Daily News Digest

by Mark Zalewski

July 28, 2016

In today’s CyclingTips Daily News Digest: Late-stage attack gives Devenyns overall victory in Tour de Wallonie; Benatti wins Tour of Denmark, stage 1; UCI finds no evidence of motor usage at Tour de France; Analysis: What can pro cycling learn from the IOC’s handling of whistleblowers?; Gilbert to Etixx-QuickStep?; Nibali responds to critics ahead of Olympics; Bahrain Cycling Team moving forward; Iranian women arrested for cycling in public; German broadcaster ARD uncertain about future Tour coverage; Raleigh increases prices by 10 percent after Brexit; Man who knocked cyclist off bike and choked him spared criminal record; Cast members from ‘American Flyers’ to appear at Interbike awards; Five Thirty Eight podcast discusses Team Sky dominance; Wiggle-High5 at La Course; Real Team Sky meets Mini Team Sky; Questionable course design at Tour of Denmark

Man who knocked cyclist off bike and choked him spared criminal record

by CyclingTips

A man in Ireland was cleared of all charges relating to an incident where he knocked a cyclist off his bike and proceeded to punch and put him in a headlock, which caused the helmet straps to choke the cyclist.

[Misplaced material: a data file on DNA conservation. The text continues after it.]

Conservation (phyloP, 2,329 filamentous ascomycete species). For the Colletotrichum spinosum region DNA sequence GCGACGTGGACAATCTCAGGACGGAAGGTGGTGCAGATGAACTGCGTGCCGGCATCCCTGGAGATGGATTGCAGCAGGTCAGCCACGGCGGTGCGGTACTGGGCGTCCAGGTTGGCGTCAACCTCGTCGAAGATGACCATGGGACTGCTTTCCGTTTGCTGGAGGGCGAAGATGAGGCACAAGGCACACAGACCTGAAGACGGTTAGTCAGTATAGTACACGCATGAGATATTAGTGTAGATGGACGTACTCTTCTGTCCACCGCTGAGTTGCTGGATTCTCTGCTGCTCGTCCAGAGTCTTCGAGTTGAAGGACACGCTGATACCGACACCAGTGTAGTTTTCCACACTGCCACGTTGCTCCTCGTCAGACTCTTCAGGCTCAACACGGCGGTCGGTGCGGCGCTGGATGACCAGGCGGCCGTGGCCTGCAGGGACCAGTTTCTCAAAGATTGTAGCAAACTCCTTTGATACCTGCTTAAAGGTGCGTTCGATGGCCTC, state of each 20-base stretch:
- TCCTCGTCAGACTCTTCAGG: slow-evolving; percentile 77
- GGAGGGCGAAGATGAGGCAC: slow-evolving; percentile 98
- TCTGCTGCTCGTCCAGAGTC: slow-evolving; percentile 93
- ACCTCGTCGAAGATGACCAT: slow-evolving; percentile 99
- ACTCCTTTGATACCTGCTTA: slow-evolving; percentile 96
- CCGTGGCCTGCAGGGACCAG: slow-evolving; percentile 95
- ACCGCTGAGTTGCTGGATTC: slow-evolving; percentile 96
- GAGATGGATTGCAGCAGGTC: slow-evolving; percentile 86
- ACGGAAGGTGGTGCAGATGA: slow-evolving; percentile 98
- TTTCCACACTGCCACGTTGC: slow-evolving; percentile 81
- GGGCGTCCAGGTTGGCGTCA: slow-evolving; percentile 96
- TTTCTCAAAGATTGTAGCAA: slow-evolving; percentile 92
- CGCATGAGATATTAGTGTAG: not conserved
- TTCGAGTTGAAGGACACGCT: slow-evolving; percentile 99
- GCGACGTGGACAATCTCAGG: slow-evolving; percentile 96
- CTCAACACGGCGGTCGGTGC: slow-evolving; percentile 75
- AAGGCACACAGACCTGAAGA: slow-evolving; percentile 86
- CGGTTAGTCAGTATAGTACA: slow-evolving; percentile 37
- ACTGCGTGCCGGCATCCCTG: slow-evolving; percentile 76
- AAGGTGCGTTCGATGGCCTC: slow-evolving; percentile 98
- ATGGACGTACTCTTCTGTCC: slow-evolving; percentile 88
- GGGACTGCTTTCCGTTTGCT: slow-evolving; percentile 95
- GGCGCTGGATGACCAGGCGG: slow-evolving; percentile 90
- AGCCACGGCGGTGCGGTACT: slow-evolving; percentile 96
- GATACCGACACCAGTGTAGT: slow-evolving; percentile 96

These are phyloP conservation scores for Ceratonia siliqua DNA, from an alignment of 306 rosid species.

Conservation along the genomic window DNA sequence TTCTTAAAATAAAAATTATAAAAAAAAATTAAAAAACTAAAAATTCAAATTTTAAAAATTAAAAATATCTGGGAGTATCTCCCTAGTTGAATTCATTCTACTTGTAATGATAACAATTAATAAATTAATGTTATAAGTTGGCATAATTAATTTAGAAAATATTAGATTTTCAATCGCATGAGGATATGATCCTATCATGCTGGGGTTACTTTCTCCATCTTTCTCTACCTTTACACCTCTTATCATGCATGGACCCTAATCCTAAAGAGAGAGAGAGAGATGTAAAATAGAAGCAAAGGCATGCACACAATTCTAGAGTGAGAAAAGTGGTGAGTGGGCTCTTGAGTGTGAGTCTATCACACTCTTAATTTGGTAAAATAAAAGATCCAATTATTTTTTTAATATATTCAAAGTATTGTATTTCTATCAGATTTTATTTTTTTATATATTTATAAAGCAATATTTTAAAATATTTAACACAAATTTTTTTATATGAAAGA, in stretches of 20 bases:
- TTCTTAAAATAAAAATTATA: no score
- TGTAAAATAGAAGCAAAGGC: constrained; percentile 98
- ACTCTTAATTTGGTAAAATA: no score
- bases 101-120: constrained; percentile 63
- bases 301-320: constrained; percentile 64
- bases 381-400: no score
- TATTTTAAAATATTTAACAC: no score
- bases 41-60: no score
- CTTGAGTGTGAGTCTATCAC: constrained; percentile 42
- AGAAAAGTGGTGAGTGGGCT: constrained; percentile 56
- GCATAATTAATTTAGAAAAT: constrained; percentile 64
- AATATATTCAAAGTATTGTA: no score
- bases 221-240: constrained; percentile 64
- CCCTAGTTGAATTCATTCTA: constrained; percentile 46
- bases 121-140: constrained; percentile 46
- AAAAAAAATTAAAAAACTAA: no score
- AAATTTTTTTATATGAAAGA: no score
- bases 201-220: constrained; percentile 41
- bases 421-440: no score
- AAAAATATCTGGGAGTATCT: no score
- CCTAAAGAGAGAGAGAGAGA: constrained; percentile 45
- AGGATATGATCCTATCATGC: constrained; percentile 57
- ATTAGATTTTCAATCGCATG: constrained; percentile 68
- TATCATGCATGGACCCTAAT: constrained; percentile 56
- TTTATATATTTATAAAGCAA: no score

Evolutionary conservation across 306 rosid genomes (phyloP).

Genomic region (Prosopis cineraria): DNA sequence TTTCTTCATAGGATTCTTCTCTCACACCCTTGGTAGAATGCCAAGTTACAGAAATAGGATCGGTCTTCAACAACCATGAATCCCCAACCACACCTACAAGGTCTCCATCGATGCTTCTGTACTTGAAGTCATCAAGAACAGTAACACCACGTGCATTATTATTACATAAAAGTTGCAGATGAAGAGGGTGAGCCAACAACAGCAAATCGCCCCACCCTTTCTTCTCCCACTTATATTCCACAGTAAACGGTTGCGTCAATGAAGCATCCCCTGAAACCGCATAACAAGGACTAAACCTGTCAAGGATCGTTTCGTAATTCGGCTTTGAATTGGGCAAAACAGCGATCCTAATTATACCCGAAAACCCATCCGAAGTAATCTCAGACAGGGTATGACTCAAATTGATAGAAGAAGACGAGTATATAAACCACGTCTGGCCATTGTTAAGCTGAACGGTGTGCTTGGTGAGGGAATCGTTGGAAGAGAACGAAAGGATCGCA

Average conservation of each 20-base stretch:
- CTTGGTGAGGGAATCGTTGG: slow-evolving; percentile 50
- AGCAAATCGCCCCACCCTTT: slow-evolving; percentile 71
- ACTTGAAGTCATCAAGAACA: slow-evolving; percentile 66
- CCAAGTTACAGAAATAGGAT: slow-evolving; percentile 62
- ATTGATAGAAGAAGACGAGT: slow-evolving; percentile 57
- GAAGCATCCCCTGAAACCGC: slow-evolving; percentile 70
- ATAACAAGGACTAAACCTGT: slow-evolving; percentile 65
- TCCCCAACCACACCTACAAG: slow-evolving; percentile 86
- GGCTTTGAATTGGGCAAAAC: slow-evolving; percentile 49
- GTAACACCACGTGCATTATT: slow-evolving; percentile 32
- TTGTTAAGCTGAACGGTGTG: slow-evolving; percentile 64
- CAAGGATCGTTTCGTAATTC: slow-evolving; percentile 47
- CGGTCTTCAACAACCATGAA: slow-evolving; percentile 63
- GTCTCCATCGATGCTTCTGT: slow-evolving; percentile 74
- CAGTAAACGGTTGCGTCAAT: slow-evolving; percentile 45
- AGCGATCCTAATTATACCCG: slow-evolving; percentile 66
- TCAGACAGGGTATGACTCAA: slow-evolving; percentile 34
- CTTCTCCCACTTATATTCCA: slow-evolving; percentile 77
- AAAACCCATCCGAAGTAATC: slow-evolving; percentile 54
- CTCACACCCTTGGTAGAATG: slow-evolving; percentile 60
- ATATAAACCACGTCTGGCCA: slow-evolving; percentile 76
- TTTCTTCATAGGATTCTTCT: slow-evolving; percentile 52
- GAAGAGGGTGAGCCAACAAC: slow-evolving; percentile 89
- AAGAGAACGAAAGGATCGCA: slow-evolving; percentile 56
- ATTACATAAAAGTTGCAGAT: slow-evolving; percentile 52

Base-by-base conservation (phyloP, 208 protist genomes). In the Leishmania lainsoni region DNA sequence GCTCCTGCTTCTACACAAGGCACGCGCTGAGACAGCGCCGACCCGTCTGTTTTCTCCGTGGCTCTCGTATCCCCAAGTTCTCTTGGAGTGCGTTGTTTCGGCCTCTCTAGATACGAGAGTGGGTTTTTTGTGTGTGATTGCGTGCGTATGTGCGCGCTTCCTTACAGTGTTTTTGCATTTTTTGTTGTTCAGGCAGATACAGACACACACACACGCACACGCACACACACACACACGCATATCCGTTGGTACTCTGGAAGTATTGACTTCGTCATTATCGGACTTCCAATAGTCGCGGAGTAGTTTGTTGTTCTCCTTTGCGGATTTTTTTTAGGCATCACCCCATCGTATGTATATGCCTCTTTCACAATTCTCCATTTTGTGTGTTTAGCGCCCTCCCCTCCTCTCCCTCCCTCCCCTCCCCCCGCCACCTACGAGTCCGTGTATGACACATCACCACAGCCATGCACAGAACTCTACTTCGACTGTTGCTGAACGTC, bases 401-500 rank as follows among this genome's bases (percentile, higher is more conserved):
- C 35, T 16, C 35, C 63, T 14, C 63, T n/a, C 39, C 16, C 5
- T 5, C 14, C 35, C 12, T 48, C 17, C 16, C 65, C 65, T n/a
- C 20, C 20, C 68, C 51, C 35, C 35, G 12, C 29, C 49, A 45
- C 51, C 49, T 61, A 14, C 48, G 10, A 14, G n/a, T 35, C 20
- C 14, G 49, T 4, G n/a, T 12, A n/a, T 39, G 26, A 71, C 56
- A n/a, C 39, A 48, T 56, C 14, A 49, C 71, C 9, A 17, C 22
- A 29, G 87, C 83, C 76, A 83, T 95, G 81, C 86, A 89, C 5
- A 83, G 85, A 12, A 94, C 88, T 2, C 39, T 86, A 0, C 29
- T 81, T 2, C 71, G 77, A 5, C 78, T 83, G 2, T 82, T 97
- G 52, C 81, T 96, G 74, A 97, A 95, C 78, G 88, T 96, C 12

David Corcoran will instead pay €3,930 in compensation for the cyclist’s dental injuries and another €2,500 in the form of a charity donation to avoid a criminal record. Judge Michael Walsh struck the case from Dublin District Court, saying that the assault was an over-reaction to what was a “minor nuisance.”

The incident occurred in South Dublin when Philip Fitzgerald was cycling on a walkway. While walking in the other direction, Corcoran came upon a van parked on the walkway at the same time Fitzgerald was cycling toward him. Instead of getting out of the way he leaned into Fitzgerald, causing him to crash. Corcoran then punched Fitzgerald in the head and face before putting him in a headlock, causing him to be choked by the straps of his helmet. He also kneed him while in the headlock. Passersby broke up the altercation.

“He should have stepped aside but to be fair, the other party shouldn’t have been cycling on the footpath,” Corcoran’s defense attorney said.

Judge Walsh said the response was disproportionate to what had been, “no more than a very temporary, minor nuisance.” The defense conceded that Corcoran over reacted to the incident, but argued there was no pre-meditation.

Click through to read more at The Independent.